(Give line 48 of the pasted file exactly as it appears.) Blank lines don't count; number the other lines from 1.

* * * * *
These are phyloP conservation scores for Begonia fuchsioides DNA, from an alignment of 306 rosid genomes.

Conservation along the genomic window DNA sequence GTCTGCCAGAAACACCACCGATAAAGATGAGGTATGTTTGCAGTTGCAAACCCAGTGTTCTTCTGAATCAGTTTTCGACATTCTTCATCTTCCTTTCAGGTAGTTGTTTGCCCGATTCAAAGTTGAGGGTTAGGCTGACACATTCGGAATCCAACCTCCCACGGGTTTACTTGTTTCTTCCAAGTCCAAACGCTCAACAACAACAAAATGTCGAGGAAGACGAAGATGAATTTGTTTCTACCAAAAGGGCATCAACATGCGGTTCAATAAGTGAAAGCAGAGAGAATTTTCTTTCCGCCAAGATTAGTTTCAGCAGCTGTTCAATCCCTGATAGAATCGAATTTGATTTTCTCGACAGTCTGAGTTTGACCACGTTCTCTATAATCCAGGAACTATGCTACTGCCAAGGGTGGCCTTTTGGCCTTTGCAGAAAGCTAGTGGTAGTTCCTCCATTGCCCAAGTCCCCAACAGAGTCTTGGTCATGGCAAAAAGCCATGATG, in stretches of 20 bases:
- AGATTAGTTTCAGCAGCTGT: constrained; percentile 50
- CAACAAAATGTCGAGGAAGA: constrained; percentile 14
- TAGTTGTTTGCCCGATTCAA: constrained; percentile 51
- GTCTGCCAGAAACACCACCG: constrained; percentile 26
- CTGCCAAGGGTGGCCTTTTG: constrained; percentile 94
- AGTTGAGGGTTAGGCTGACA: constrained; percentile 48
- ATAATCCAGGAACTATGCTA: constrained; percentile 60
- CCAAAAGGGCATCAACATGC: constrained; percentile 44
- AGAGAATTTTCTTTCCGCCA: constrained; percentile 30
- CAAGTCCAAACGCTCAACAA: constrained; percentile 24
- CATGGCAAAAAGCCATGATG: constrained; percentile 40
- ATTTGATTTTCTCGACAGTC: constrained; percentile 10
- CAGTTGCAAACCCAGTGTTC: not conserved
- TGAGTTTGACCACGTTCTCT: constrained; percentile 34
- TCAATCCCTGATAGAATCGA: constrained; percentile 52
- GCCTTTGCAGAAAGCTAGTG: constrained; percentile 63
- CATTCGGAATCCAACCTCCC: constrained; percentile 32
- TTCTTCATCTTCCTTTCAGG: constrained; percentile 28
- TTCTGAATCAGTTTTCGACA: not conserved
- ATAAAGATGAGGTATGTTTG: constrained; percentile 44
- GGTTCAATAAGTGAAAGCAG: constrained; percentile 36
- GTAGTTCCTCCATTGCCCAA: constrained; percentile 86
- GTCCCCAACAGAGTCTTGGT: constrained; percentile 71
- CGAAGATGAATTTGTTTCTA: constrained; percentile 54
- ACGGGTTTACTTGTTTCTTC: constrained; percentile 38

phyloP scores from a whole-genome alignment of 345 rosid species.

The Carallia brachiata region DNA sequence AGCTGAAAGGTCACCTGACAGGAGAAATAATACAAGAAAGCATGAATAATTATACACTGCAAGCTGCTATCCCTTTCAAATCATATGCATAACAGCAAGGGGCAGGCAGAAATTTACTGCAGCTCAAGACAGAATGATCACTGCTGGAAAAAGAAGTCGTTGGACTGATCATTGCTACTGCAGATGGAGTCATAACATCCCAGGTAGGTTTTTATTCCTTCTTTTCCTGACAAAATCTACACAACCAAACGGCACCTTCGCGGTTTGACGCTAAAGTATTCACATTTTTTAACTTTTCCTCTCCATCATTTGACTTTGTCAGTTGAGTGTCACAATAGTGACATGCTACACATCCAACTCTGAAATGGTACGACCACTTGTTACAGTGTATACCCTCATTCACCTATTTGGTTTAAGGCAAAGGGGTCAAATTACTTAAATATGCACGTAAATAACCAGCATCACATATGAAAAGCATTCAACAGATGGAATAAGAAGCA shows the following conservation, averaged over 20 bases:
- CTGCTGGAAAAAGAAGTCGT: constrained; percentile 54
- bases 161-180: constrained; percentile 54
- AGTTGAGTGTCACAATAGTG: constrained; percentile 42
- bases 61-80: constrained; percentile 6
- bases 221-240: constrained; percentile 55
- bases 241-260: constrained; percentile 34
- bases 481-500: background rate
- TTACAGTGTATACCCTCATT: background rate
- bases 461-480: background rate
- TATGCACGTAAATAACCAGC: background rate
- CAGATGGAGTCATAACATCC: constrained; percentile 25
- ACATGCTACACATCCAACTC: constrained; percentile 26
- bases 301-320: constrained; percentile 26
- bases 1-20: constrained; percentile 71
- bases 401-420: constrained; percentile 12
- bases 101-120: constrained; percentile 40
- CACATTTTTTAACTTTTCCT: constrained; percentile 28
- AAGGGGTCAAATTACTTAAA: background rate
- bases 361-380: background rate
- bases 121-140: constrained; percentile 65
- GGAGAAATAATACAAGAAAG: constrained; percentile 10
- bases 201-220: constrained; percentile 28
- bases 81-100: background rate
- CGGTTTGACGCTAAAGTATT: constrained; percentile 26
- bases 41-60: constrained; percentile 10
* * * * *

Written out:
- bases 361-380: background rate